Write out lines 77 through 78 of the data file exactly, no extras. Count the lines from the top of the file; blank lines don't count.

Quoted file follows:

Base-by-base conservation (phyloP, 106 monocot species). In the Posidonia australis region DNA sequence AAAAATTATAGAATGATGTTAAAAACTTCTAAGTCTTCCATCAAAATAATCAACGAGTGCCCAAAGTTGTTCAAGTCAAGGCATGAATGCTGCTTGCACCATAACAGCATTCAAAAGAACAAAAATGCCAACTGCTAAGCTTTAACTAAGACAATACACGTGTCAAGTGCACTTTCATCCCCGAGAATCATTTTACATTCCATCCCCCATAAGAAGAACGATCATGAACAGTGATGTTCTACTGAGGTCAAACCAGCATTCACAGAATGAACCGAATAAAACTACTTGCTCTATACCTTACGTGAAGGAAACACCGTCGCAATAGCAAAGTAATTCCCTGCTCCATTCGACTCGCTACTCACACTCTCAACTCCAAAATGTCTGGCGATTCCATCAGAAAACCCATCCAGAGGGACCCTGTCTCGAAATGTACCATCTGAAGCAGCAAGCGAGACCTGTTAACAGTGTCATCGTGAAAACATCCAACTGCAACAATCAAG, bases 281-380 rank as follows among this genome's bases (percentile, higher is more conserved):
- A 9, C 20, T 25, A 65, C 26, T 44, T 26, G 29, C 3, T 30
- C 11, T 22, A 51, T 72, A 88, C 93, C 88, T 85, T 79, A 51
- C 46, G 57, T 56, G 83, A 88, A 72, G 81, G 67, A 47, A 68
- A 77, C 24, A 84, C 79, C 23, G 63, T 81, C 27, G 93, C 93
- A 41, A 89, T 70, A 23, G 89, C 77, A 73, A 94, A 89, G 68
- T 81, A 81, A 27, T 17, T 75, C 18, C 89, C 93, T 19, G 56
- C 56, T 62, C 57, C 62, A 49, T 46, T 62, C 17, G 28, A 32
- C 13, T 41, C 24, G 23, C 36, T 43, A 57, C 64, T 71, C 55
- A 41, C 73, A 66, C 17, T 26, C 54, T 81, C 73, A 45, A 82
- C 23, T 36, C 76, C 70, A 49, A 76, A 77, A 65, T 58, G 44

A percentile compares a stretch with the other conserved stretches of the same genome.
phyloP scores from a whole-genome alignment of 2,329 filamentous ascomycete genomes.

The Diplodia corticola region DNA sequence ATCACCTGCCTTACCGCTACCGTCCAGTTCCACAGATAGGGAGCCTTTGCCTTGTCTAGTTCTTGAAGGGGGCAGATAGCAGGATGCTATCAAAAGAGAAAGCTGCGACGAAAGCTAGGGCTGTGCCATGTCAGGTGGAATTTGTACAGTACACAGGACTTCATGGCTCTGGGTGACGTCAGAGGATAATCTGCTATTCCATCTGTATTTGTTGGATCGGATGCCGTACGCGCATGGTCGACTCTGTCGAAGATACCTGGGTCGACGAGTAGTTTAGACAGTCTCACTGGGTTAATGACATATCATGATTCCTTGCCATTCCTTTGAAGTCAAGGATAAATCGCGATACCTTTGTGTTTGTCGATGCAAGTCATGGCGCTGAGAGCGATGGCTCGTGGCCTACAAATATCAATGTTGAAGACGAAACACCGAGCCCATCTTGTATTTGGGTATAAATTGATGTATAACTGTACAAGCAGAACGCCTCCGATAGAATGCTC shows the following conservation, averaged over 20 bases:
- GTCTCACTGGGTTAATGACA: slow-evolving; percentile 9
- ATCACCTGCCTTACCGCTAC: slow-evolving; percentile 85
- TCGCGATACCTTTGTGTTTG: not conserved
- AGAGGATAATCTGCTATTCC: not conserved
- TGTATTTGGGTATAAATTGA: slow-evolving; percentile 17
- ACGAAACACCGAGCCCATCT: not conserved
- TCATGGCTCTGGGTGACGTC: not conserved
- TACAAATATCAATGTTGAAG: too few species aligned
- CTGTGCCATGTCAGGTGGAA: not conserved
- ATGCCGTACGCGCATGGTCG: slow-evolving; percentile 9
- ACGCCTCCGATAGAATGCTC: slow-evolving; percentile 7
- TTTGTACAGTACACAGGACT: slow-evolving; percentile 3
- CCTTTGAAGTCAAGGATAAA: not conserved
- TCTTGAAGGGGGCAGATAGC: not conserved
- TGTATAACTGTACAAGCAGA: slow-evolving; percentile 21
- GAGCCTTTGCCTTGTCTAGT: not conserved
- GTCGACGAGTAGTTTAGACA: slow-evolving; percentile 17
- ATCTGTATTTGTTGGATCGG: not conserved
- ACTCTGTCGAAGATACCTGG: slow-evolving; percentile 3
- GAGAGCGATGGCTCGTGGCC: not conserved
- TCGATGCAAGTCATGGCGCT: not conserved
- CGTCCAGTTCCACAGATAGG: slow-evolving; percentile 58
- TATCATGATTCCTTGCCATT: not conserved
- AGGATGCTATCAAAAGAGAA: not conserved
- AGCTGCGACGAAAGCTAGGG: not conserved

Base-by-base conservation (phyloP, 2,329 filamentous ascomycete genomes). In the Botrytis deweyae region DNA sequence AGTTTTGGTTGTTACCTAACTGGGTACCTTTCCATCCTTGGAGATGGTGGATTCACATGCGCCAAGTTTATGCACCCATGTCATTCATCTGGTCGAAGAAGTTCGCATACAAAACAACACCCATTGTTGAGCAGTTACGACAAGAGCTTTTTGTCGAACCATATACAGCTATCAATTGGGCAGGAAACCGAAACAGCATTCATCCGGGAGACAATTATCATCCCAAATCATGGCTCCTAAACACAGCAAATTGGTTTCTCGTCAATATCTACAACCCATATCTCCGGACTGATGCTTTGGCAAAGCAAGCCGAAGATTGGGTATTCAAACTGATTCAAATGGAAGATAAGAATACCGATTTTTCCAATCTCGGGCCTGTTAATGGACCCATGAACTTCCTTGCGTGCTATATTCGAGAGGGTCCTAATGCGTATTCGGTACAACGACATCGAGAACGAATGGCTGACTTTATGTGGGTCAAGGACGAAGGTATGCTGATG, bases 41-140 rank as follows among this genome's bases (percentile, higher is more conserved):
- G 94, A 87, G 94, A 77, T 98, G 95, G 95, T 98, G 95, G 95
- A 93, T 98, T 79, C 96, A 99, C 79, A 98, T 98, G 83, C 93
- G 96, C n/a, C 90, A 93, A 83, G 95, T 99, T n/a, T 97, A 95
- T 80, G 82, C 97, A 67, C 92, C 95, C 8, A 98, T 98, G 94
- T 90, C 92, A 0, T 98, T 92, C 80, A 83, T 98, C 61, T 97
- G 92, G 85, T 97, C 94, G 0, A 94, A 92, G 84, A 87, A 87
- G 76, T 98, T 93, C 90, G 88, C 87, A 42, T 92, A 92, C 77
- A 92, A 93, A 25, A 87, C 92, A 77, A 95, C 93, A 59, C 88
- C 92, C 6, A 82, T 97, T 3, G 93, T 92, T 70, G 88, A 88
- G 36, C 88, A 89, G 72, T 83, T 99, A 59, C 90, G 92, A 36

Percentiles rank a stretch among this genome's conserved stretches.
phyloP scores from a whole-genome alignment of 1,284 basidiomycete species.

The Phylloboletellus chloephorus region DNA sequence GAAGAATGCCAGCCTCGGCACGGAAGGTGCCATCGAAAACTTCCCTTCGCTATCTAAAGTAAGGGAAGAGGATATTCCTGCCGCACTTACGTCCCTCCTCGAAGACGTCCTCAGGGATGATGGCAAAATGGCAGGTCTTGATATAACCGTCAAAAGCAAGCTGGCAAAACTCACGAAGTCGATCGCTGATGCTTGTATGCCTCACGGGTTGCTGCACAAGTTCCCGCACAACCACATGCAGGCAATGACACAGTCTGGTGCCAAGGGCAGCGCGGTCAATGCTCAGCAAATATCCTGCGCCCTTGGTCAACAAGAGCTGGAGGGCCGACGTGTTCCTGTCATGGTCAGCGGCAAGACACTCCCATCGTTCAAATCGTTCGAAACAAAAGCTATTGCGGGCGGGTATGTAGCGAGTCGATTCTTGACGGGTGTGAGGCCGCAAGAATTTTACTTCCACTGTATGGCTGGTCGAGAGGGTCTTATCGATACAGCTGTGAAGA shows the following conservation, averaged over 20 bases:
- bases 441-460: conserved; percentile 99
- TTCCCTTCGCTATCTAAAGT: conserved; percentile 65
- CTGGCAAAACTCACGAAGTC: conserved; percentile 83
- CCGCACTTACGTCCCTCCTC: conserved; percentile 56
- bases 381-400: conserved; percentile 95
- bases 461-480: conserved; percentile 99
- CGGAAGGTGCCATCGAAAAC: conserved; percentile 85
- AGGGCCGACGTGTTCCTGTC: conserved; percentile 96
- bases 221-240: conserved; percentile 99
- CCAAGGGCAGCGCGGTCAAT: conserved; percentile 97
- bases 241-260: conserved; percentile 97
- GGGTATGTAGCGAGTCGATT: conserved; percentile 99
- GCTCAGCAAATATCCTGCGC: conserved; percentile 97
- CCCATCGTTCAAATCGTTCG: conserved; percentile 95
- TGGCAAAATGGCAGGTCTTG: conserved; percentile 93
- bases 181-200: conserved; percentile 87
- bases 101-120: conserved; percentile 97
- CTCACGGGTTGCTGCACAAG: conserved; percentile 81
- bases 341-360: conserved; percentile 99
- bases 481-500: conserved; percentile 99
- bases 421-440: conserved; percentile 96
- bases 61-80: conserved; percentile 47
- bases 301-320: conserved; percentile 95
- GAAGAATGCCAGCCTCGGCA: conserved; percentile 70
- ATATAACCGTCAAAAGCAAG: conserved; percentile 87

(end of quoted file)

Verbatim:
- GAAGAATGCCAGCCTCGGCA: conserved; percentile 70
- ATATAACCGTCAAAAGCAAG: conserved; percentile 87